For his role in saving the David and Gladys Wright House by Frank Lloyd Wright, Kimmelman received the Spirit Award from the Frank Lloyd Wright Building Conservancy in 2014. He was the Annie Sonnenblick Visiting Writer at Wesleyan University in 2016. A finalist for the Pulitzer Prize in 2000 and 2014 Franke Visiting Fellow at The Whitney Humanities Center at Yale, where he had been a Poynter Fellow, he has received honorary doctorates from the Corcoran College of Art and Design in 2013 and the Pratt Institute in May, 2014. In 2018, his and Josh Haner's climate series in The New York Times won an award from the Society of Publishers in Asia for "two superb articles on the environmental threats facing two Asian cities", "journalism par excellence."An adjunct professor on the faculty of the Columbia Graduate School of Architecture and Preservation, Kimmelman has delivered the Robert B. Silvers Lecture at the New York Public Library and contributes to The New York Review of Books. In 1988, he married Maria Simson.
The Accidental Masterpiece: On the Art of Life and Vice Versa Portraits: Talking with Artists at the Met, the Modern, the Louvre, Elsewhere Oscar Niemeyer Studies in Modern Art: The Museum of Modern Art at Mid-Century More Things Like This Playing Piano for Pleasure by Charles Cooke, foreword by Michael Kimmelman Beyond Zuccotti Park: Freedom of Assembly and the Occupation of Public Space, foreword by Michael Kimmelman The Olympic City photographs by Jon Pack and Gary Hustwit, foreword by Michael Kimmelman Shigeru Ban: Humanitarian Architecture, essay by Michael Kimmelman City Squares: Eighteen Writers on the Spirit and Significance of Squares Around the World, introduction by Michael Kimmelman Interview with Kimmelman on architecture Kimmelman on Art, Part 1 on YouTube, Kimmelman on Art, Part 2 on YouTube Michael Kimmelman on YouTube, plays Debussy's L'isle joyeuse Michael Kimmelman on YouTube, plays Chopin's Nocturne in C minor, Op. 48, No. 1
Modern art includes artistic work produced during the period extending from the 1860s to the 1970s, denotes the styles and philosophy of the art produced during that era. The term is associated with art in which the traditions of the past have been thrown aside in a spirit of experimentation. Modern artists experimented with new ways of seeing and with fresh ideas about the nature of materials and functions of art. A tendency away from the narrative, characteristic for the traditional arts, toward abstraction is characteristic of much modern art. More recent artistic production is called contemporary art or postmodern art. Modern art begins with the heritage of painters like Vincent van Gogh, Paul Cézanne, Paul Gauguin, Georges Seurat and Henri de Toulouse-Lautrec all of whom were essential for the development of modern art. At the beginning of the 20th century Henri Matisse and several other young artists including the pre-cubists Georges Braque, André Derain, Raoul Dufy, Jean Metzinger and Maurice de Vlaminck revolutionized the Paris art world with "wild", multi-colored, expressive landscapes and figure paintings that the critics called Fauvism.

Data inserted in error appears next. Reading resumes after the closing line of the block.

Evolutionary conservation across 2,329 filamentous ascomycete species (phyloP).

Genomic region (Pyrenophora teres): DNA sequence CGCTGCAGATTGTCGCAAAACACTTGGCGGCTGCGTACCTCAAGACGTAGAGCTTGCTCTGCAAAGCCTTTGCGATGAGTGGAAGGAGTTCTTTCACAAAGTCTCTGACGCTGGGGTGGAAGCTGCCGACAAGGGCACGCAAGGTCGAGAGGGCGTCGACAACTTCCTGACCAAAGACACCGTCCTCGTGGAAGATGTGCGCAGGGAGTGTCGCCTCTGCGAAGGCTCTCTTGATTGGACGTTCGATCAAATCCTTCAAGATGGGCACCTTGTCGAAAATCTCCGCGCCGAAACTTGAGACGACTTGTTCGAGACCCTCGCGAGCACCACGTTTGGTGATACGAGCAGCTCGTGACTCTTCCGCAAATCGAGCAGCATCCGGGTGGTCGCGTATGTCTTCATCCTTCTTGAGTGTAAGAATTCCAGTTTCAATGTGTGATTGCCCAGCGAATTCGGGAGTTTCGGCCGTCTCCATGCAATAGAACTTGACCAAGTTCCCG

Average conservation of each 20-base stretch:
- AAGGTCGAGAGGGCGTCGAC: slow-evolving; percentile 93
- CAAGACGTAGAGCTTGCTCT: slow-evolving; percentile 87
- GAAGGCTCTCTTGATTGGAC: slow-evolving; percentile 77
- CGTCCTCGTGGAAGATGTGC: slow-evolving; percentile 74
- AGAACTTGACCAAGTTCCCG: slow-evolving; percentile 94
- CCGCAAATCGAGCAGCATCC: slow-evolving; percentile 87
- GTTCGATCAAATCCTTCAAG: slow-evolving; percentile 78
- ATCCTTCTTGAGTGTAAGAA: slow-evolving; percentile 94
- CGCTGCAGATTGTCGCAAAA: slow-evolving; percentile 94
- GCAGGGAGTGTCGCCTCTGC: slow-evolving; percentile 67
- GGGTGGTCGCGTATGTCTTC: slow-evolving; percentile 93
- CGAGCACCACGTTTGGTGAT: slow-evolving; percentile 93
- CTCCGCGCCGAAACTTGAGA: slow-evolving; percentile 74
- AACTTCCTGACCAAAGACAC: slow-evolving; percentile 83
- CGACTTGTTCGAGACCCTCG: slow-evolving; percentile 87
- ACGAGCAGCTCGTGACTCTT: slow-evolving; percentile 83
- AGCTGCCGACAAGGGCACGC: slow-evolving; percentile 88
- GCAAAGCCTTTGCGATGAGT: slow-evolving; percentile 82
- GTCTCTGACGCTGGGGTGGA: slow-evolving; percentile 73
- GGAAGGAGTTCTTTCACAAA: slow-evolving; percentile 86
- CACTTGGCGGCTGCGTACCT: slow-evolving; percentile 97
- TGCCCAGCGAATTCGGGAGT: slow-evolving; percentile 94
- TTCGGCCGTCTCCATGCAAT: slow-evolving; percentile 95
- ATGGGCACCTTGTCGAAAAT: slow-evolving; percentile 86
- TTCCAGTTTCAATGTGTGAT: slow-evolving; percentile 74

Matisse's two versions of The Dance signified a key point in his career and in the development of modern painting. It reflected Matisse's incipient fascination with primitive art: the intense warm color of the figures against the cool blue-green background and the rhythmical succession of the dancing nudes convey the feelings of emotional liberation and hedonism. Influenced by Toulouse-Lautrec and other late-19th-century innovators, Pablo Picasso made his first cubist paintings based on Cézanne's idea that all depiction of nature can be reduced to three solids: cube and cone. With the painting Les Demoiselles d'Avignon, Picasso created a new and radical picture depicting a raw and primitive brothel scene with five prostitutes, violently painted women, reminiscent of African tribal masks and his own new Cubist inventions. Analytic cubism was jointly developed by Picasso and Georges Braque, exemplified by Violin and Candlestick, from about 1908 through 1912. Analytic cubism, the first clear manifestation of cubism, was followed by Synthetic cubism, practiced by Braque, Fernand Léger, Juan Gris, Albert Gleizes, Marcel Duchamp and several other artists into the 1920s.